For me personally, ORCHID's debut album 'Capricorn' was one of the most anticipated releases of 2011. Already the first MCD 'Through The Devils Doorway' was a great start and let my mouth water. It was amazing to hear how meticulous and passionate the band is in everything they do. This is most evident in the way how ORCHID have managed to capture the vibe of early Black Sabbath. No wonder then that I did an interview with the guys at the beginning of 2010. Probably you'd think now that this group is just another 1970's retro rock act, but they have more to offer than just a lukewarm rehash of an old sound. Further proof of their talent is also 'Capricorn' and ORCHID have definitely delivered what they promised with the MCD. There is nothing but talent executed on the album, and they turn in for some great songs. And that's exactly the special thing about ORCHID: the songs. Even though they draw to a certain extent on different well-known Sabbath tunes to put together their own compositions, creativity, liveliness and originality predominate. What seems a contradiction at first glance is a reality in ORCHID's world.
Their sound doesn't feel forced and their songs have many different shades despite the strong presence of early Black Sabbath. ORCHID have carved out personality and this is only one of the reasons why they stand out in the international mass of 1970's rock revivalists. And last but not least, I would like to point out the quality songwriting talent that they own. It keeps the riffs fresh and interesting and manages to hold the fantastic groove. It is therefore hardly surprising that 'Capricorn' is packed with songs that are designed to become timeless classics. Hence, there's no harm if they borrow the first part of Ted Nugent's 'Just What The Doctor Ordered' because it is happening in a classy way. Just listen to 'Masters Of It All' and you'll know what I mean.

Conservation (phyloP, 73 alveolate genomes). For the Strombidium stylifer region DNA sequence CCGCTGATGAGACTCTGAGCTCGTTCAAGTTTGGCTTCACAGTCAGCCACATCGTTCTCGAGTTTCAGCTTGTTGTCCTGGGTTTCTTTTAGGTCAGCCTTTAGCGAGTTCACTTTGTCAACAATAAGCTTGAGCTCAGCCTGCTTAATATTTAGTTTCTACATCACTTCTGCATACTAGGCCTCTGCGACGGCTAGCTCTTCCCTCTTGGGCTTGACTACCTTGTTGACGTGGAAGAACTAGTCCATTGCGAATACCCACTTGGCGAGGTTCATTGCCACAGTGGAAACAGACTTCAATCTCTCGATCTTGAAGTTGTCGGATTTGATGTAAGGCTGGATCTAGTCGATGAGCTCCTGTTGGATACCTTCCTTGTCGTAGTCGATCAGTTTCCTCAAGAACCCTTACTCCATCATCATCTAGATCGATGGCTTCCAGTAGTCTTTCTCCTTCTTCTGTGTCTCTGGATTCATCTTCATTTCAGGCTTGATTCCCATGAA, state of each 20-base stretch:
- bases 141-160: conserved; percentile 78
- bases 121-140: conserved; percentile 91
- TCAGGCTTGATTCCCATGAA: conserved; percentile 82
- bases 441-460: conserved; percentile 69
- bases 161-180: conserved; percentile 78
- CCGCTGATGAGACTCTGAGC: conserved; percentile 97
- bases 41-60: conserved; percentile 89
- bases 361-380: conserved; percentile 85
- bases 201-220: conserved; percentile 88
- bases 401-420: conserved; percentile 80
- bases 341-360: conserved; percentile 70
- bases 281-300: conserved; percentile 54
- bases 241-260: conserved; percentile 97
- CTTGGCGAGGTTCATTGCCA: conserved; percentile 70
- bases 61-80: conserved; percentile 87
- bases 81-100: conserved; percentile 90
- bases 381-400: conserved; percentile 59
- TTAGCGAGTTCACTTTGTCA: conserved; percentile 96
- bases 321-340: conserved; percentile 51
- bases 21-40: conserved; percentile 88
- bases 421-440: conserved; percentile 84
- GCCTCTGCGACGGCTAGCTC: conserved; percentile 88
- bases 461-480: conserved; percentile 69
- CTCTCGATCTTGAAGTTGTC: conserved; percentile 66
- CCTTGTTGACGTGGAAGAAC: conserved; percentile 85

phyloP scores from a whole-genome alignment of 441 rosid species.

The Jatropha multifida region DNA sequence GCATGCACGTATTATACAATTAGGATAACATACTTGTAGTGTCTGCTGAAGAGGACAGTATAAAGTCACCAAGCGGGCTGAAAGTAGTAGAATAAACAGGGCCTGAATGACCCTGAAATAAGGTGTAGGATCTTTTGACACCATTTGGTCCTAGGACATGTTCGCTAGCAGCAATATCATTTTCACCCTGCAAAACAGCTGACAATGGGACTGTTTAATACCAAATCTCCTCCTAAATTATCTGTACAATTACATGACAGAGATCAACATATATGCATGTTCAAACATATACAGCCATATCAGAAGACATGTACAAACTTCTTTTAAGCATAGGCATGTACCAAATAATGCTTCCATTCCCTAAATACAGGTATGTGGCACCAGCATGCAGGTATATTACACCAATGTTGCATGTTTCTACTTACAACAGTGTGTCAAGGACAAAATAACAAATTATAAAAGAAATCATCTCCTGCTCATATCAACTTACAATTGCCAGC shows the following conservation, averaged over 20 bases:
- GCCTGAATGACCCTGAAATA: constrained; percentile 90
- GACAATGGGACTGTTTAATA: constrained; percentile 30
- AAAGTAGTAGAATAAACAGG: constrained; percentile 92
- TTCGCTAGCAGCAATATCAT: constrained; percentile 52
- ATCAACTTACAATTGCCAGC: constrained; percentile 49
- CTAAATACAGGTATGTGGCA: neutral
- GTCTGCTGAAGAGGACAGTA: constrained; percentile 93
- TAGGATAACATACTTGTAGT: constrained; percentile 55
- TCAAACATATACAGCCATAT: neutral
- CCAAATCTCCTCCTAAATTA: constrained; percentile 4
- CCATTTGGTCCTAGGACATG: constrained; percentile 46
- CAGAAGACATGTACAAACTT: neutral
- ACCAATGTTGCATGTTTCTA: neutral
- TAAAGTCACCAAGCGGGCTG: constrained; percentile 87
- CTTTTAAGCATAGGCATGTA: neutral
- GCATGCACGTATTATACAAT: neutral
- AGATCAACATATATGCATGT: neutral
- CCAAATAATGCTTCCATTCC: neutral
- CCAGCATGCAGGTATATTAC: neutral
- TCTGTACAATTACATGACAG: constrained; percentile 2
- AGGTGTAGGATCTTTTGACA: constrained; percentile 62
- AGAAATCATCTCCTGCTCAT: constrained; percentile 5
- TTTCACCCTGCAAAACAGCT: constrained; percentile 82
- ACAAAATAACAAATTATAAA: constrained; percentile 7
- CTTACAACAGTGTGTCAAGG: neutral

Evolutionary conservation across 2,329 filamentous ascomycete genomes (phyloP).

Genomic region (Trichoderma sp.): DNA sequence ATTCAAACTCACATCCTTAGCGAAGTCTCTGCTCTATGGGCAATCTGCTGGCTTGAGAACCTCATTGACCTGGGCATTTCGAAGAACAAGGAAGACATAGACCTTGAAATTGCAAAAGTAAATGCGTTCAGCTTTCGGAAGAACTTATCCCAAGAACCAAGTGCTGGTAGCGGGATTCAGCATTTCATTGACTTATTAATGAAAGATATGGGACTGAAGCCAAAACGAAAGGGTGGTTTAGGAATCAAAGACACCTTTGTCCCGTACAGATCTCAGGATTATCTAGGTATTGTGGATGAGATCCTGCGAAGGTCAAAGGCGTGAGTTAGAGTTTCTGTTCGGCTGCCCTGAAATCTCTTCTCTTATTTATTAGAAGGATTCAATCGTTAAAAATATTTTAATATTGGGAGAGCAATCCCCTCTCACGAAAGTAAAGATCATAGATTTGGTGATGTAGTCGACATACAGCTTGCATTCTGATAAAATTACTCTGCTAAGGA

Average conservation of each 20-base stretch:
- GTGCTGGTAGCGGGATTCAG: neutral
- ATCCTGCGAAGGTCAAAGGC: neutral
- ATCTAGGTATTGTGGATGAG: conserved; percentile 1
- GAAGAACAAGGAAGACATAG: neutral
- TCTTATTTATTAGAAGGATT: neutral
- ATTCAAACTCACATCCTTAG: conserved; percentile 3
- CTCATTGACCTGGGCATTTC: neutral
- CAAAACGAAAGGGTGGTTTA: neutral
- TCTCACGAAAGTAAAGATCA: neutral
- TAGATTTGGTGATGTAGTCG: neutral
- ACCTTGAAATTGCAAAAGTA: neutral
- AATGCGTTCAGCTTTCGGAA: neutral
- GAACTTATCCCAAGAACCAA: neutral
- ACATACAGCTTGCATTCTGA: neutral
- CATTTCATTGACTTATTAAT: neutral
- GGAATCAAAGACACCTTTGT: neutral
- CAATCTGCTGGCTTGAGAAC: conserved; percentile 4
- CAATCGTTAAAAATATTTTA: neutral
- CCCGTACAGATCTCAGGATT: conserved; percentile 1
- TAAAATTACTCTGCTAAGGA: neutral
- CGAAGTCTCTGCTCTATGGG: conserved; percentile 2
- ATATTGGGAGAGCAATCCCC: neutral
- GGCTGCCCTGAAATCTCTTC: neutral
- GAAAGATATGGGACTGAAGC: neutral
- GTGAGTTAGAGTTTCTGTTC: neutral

However, it is the overall writing and structuring of the album as a whole that I find most impressive. The balance is perfect and superior and there are some truly sublime moments on this album. What is also striking is their ability to create an otherworldly atmosphere that's steeped in a dark tradition. While bands like The Devil's Blood or Blood Ceremony desperately trying to evoke a mysteriously enraptured world, ORCHID has already arrived there. Fortunately, however, they avoid any kind of kitsch and false pathos, contrary to the bands I just mentioned. Filled with energy and drive, 'Capricorn' is like an amazing ride through a vanished age and the whole execution leans towards a sonic ritual. There is no noticeable diminution of quality or any hint of letting up here - this confirms and consolidates what had come before and leaves you in a fever of anticipation for the next release. It was definitely worth waiting for 'Capricorn' and it's a must-have for any fans of heavy doom-infused 1970's rock; there I am quite sure.